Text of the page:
Anger at tree removal

A gum tree, similar to the one removed in Springvale. 78593. Picture: STEWART CHAMBERS

By Marcus Uhe

Keysborough residents are disappointed that a healthy gum tree believed to be over 100-years-old has been recently cut down on Lancaster Court.

The tree was removed from a residential property last week at the request of the property owner, according to neighbours of the property, who watched on in horror.

Janelle Browning watched the removal take place from her home on nearby Serpentine Road.

“I cried about four times watching it happen,” Ms Browning said. “That tree was an icon.”

“It houses so many bats and possums, where are they all going to go?

“We’ve got young kids, we want trees and we want lots of nature.”

Tarek Clements also lives on Serpentine Road and was “absolutely horrified and disgusted” to see the tree removed.

He is calling on the City of Greater Dandenong to come into line with neighbouring Local Government Areas to make it harder for trees to be removed from private property.

Certain suburbs in the City of Monash are covered by a Vegetation Protection Overlay and therefore require a permit to remove or destroy vegetation on properties that is higher than 10 metres and has a trunk circumference greater than 50 centimetres at 120 centimetres above ground level.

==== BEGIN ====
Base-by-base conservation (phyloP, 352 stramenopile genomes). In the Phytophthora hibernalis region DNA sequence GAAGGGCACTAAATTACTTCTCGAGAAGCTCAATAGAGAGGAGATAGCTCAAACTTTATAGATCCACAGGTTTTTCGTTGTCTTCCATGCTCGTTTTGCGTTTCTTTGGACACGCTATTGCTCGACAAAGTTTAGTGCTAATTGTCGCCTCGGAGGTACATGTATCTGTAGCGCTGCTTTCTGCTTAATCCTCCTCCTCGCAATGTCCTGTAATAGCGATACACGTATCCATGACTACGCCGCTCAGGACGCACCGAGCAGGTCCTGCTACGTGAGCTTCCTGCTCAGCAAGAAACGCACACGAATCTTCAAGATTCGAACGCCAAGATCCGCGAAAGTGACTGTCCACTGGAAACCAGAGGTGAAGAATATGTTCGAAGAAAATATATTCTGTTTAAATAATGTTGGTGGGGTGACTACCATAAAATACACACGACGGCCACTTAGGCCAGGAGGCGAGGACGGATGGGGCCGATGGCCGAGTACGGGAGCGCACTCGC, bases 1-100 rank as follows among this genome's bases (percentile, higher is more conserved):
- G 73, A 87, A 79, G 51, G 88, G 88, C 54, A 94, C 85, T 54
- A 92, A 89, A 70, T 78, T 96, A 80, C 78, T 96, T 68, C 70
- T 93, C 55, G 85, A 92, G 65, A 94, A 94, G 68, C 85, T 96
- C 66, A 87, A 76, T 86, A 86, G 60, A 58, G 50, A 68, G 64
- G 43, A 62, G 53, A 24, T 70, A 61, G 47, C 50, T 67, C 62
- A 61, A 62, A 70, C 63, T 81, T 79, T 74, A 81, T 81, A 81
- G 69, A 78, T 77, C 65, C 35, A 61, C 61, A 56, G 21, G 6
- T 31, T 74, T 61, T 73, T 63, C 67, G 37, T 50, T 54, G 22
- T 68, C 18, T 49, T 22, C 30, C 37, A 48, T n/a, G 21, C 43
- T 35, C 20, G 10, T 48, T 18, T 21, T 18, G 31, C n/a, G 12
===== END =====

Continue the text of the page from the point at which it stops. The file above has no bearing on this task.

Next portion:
Permits are also required for properties within the City of Kingston to have a tree removed or destroyed.

Kingston is located on the other side of nearby Springvale Road which serves as the border between the LGAs.

“If the tree was less than a kilometre away, in the City of Kingston, it would have been saved,” Mr Clements said.

“That’s why they [City of Greater Dandenong] find themselves in such a mess with such low canopy coverage.

“It has to stop.”

Director of City Planning, Design and Amenity from Greater Dandenong City Council Jody Bosman said that the issue was out of council’s hands.

“The tree being referred to is on a block of private land and council has no role to play in decisions to lop or remove the tree,” Mr Bosman said.

“No permit was required by the owner to remove this tree.

“Councillors have recently resolved that an initiative to explore the creation of a ‘Tree Protection Local Law’ be undertaken, which amongst other matters would look at protecting larger trees on private land.

“That work is still in its early stages of development and will come back to Council later in the year for discussion.”

Mr Clements wants to see discussions surrounding the Tree Protection Local Law accelerated.

“They need to bring the law is as soon as possible as they promised and stop further degradation and destruction of these beautiful trees.”

City of Greater Dandenong aim to increase their urban canopy coverage from 9.9 per cent to 15 per cent by 2028 as part of their Urban Tree Strategy.

Their current 9.9 per cent mark has them ranked as one of the lowest for all eastern Metropolitan Melbourne municipalities.

The concerned residents argued that the removal of this tree on Lancaster Court directly contradicts the council’s ambitions.